Our Shared Water Stories

"Our home, within the Fraser Valley, is one of the last remaining developed places on earth where natural systems are still relatively intact. We have wildlife, clean air, land, water and food."
-- "What is the WaterWealth Project", January, 2013

kayak_whtbk.jpgWe who call the Fraser Valley home have a lot to be grateful for. Natural abundance supports an enviable quality of life. A common thread flowing through it all is water. For number crunchers, there are statistics such as the Fraser River Trade Area's $3-billion contribution to BC GDP (2012). Statistics don't begin to tell the story though. You can't number-crunch the feeling of being on the water with friends and family, the joy of seeing the salmon return, sunrise views over snow-capped peaks, streamside hikes to lakes below those peaks, and sunset views on the Vedder or the Fraser. To capture how our home waters really make life good here takes stories, not statistics.

I grew up in North Vancouver. If you asked me about my childhood home waters memories they would be stories of skipping school to spend sunny days watching the bugs, birds, squirrels and trout along streams on Fromme and Grouse Mountain. Or of exploring Capilano Canyon, seeing the salmon at the hatchery and climbing the fence on the 'other side' of the suspension bridge to experience the thrill of crossing the bridge without paying the entry fee we kids didn't have. (Kids reading now, please don't take this as condoning skipping either school or admission fees. These are known as 'mistakes' and you should learn from the mistakes of your elders. I think they've fixed it so you can't cross from the other side without paying anymore anyway. winky.png )

homewaters1.jpgThe story of peoples' love for their home waters was clear to see in MEC's Home Waters campaign. One piece of that campaign was that for each picture uploaded to Instagram or Twitter with the hashtag #myhomewaters, MEC would donate $5 to the Canadian Freshwater Alliance, up to a maximum of $20,000. Thousands of pictures were posted, easily passing the 4,000 needed to reach the campaign's goal and helping the Freshwater Alliance strengthen efforts by local groups right across the country to care for their home waters. Wandering among the many pictures posted gives a beautiful sense of the collective story of how our lives are rich from our shared water wealth.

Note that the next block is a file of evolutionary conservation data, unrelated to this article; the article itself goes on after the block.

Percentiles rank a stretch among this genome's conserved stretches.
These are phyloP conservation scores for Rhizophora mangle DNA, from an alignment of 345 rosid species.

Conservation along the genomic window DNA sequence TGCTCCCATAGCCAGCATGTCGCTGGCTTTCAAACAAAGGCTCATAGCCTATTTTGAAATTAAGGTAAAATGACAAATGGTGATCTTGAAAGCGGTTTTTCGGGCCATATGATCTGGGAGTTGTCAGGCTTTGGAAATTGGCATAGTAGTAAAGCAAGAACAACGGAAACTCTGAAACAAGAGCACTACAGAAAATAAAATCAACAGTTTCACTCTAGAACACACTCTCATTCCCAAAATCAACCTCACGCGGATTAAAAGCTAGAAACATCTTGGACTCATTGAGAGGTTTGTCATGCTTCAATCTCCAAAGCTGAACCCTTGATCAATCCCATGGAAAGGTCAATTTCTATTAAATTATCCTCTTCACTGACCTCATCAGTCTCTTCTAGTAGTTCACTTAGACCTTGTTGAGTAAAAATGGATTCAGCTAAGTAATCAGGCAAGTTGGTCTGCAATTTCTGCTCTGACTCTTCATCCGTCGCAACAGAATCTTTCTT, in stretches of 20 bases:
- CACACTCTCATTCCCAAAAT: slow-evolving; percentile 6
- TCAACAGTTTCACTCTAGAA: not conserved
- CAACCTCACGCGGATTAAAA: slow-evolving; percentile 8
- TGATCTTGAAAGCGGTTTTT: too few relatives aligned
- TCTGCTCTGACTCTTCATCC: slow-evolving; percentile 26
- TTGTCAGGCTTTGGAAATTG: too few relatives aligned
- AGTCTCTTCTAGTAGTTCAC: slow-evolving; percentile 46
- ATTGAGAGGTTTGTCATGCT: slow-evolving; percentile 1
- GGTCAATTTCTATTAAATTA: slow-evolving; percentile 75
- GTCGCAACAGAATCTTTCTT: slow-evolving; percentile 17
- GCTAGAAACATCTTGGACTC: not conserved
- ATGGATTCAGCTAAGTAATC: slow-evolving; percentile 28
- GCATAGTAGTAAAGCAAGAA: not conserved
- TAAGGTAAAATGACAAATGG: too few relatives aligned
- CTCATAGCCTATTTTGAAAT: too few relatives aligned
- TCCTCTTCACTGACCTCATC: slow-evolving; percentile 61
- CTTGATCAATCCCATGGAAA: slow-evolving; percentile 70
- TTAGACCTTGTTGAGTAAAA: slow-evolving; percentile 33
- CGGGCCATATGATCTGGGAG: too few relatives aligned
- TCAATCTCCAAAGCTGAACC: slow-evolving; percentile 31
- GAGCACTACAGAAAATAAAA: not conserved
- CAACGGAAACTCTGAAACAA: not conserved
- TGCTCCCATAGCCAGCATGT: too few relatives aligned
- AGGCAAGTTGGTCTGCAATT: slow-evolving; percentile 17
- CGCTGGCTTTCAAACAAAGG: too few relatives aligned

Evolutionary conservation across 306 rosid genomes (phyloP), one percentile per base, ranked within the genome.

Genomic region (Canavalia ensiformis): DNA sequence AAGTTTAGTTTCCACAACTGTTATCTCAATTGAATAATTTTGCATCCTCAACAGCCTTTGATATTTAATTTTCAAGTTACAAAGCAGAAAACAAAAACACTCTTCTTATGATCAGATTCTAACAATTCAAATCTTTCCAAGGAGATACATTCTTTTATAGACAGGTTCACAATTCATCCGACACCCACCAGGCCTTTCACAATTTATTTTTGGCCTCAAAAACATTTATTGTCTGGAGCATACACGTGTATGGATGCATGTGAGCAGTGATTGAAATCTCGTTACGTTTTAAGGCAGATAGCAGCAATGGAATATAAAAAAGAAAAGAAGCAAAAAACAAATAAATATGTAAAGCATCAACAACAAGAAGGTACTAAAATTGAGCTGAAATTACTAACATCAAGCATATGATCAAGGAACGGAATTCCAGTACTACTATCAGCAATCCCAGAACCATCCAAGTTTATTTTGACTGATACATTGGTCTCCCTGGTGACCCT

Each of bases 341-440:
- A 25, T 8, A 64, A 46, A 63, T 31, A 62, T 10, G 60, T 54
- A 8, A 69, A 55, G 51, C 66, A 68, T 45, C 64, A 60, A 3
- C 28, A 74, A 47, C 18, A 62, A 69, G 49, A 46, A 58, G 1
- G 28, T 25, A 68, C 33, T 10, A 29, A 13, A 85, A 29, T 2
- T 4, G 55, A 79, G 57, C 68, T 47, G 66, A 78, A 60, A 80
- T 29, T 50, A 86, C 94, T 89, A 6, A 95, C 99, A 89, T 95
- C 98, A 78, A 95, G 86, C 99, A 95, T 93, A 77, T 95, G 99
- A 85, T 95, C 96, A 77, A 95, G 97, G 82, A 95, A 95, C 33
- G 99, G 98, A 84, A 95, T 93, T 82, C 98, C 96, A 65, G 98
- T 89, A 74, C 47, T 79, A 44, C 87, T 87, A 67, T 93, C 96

Here in Chilliwack a home waters story is unfolding right now that's as 'home' as it gets. From a post on the Facebook group "Late last year a friend and I sat down with our kids to talk about the deterioration of the Hope Slough and what we could do about it. The kids have started a campaign called Save Our Slough #‎SOS in an effort to be a voice for the plants and animals that can't speak for themselves."sos_fb_header.jpg The same day the Facebook group was launched one of those kids did a presentation to city council and council actually postponed their city budget decision to further consider public input.

That Facebook group (group cover photo seen here) now has 381 members. Community members post old and new pictures of the slough, called Sk'wah-lah in the local Halq'eméylem language, and share stories of how they used to enjoy swimming and canoe races in times past. They wonder why it changed and share visions of what the slough could be again, then they work to turn those visions into plans.

What's happening with the Save Our Slough group--springing up entirely independently--is like a vindication of why WaterWealth started. From our About page:

"We believe that water is precious, and that ordinary people can protect it. We believe that our wealth is in our water. Many local people – especially in the agriculture, fishing and tourism sectors  - depend on water for their livelihoods. But our waters give us more than financial revenue.  Water wealth is also about the physical, spiritual, cultural and ecological prosperity that water makes possible. All living things depend on healthy water. Our land, food and life-support systems are all powered by fresh clean flowing water."

Water is precious. And it's encouraging to see so many people sharing their pictures, stories, ideas, and efforts to protect the home waters they love. Together let's create stories that don't have the words "used to".

 

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WaterWealth relies on donations from individuals who recognize the importance of public
participation in planning and decision making that affects our shared home waters.
Please consider supporting with a donation,
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